The Crew Dragon of SpaceX, the company founded by Elon Musk, will change ports on the International Space Station (ISS). The coverage of the change is scheduled to begin around 6 am EDT, that is, at 12 peninsular time Spanish and the 5 am in Mexico City. Although it will still take a few minutes to start the maneuver. But why does SpaceX have to make this change to the ISS?
This is a preparatory flight, as another Crew Dragon launch with astronauts is expected later this month. This Monday NASA astronauts Michael Hopkins, Victor Glover and Shannon Walker along with JAXA astronaut Soichi Noguchi embark on another kind of mission.
NASA astronauts will undock and redock their spacecraft in just 46 minutes
This test flight will consist of a short flight around the space station. The crew will undock the ship around 6:29 a.m. (12:29 peninsular time; 5:29 Mexico City time) and will dock it again a few minutes later. The idea is to switch from one ISS port to another. In fact, they will only be in space for about 46 minutes, but it will be a much-needed mission for both NASA and SpaceX. As the inlet port must be relocated of the company, since it will be necessary for the new astronauts who will arrive in a few weeks to the ISS.
SpaceX will relocate to the space station
Although it is a short flight, there is a lot of logistics behind it. NASA faces a small problem that it has to solve as soon as possible. And it is that it only has two docking ports for the ships that go to the ISS. That is, both for SpaceX and for future Boeing. But, in addition, it must be borne in mind that you also have to bring supplies to the space station.
Because, SpaceX will have to relocate to a new port this Monday. This will leave everything ready for the flight in late April and the next delivery of new solar panels this summer, as reported by NASA in a press release.
For the future, logistics will have to be further refined. Since you have to take into account two things. The first: the ships that take astronauts to the ISS are the same ones that bring them back to Earth. That is, for six months, the spacecraft remains docked with the International Space Station. And the second is that NASA intends for the new crews and the departing crews to spend at least a week together before the latter return to Earth. Unfortunately, that prevents the arrival of supplies, if they coincide in time. It will not be a problem if everything is calculated to the millimeter, of course.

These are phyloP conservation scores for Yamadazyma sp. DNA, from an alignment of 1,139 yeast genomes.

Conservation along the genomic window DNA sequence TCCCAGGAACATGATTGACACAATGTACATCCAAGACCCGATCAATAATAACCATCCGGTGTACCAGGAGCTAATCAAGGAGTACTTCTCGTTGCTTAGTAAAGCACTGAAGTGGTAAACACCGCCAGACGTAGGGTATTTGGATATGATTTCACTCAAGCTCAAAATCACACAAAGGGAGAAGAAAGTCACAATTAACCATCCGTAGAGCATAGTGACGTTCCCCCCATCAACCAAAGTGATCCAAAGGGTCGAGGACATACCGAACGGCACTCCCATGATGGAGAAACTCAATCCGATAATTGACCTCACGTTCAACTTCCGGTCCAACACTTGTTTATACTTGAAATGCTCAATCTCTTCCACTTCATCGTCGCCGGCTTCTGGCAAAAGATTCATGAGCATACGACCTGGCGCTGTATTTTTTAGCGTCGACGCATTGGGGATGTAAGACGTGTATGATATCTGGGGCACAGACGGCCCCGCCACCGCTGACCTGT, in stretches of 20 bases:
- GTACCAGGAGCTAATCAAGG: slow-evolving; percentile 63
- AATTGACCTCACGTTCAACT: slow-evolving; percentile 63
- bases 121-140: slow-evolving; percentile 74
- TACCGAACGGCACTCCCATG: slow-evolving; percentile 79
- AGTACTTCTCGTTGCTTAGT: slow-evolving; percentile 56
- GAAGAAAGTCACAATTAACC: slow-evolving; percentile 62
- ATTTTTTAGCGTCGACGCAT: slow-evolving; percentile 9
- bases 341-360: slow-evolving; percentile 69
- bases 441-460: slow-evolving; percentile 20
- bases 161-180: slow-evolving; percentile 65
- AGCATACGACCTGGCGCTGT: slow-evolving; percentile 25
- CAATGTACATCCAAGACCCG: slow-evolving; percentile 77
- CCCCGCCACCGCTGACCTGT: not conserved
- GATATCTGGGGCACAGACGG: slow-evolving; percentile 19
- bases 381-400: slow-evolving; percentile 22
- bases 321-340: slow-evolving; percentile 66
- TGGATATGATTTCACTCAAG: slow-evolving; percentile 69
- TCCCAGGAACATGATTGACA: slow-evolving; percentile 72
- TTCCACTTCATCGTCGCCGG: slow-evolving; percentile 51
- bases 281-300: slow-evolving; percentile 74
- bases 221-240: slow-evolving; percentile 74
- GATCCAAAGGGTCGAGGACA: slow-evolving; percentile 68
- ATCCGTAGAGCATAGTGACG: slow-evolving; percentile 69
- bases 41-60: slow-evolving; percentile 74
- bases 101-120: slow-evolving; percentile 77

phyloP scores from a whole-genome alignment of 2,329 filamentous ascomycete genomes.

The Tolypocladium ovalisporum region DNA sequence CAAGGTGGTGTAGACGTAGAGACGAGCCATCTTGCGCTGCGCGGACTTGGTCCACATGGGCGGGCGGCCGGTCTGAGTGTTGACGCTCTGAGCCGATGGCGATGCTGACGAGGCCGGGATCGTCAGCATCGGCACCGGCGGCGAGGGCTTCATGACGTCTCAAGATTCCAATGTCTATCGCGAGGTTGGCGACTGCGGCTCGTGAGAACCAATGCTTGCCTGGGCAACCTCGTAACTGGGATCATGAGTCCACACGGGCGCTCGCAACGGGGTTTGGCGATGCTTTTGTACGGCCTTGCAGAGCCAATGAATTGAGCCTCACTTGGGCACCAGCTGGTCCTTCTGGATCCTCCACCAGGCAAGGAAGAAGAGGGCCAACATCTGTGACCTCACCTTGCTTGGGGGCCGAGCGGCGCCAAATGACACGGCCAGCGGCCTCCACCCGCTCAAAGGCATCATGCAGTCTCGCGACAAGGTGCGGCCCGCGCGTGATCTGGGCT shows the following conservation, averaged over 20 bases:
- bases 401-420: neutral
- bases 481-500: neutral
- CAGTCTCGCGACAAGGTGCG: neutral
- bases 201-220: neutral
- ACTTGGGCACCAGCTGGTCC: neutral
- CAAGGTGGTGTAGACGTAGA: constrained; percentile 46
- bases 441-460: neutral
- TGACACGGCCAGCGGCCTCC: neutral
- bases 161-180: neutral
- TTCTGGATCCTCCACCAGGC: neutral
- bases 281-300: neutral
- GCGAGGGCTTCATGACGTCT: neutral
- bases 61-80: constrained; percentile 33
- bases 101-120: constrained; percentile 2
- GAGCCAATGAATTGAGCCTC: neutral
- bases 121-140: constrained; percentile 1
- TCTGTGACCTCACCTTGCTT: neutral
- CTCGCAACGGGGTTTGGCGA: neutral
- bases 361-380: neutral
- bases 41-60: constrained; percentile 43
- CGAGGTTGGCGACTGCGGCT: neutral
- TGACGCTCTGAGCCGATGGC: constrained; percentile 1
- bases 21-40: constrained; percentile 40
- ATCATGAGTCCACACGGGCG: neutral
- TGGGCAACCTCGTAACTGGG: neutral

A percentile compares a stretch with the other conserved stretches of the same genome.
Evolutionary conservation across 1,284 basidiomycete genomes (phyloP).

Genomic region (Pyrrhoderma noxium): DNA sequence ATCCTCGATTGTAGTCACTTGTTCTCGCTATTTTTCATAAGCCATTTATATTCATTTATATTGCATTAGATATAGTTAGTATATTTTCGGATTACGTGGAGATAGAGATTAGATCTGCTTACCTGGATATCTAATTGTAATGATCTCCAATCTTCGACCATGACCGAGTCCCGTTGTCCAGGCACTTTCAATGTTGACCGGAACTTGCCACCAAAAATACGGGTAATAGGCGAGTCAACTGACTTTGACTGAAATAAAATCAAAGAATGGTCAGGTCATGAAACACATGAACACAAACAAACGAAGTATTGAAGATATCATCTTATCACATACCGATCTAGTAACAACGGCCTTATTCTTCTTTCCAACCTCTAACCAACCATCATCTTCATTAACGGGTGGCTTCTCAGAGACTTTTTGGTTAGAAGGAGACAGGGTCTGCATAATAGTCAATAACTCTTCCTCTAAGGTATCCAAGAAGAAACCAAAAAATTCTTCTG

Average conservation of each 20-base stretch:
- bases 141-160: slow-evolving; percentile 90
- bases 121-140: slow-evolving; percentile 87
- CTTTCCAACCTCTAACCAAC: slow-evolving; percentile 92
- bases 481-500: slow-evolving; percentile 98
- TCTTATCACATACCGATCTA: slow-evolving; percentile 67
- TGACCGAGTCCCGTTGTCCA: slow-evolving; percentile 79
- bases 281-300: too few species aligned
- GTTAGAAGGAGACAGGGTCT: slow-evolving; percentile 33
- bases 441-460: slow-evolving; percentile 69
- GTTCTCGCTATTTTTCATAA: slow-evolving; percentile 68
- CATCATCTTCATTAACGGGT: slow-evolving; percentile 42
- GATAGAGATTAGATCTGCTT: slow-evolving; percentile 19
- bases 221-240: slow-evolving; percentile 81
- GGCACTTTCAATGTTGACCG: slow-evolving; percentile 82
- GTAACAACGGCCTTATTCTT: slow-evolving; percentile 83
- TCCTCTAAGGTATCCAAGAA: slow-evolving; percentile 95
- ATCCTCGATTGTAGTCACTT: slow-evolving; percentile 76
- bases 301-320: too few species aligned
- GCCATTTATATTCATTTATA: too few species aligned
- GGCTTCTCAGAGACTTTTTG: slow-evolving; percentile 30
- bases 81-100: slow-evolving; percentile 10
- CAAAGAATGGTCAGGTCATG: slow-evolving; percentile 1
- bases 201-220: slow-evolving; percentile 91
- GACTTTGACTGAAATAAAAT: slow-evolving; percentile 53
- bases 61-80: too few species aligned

Follow the port change live
The change of port can be followed live from the NASA channel or through this video. The broadcast will begin at about 6 am EDT, that is, at 12 peninsular time Spanish and the 5 am in Mexico City. Although it will take 29 minutes to start the port change. If everything goes according to plan about 7:15 am EDT the ship will dock at the new port and the mission will have been a complete success.
SpaceX has planned two launches in the next two or three months, with them there will be four missions in seven months. But, in addition, there are three other Dragon missions planned throughout 2021. With this, SpaceX will reach a new record: 7 Dragon Crew launches in about 11 or 12 months. In fact, in both 2018 and 2019 they were only able to dispatch five of their missions in 12 months.
This can only mean one thing: SpaceX is getting more and more slices of the launch cake for the International Space Station while Boeing is still trying to fix the problems that arose in the December 2019 test flight. At the moment, Boeing’s Starlines will not take to the skies again (unmanned) until the second half of this year, but not even that. assures you that everything will be a success.
Definitely, SpaceX and NASA have a more than established relationship, which may imply that, faced with new more complex missions – such as sending astronauts to the Moon or Mars – they may prefer to have the technology of Elon Musk’s company first.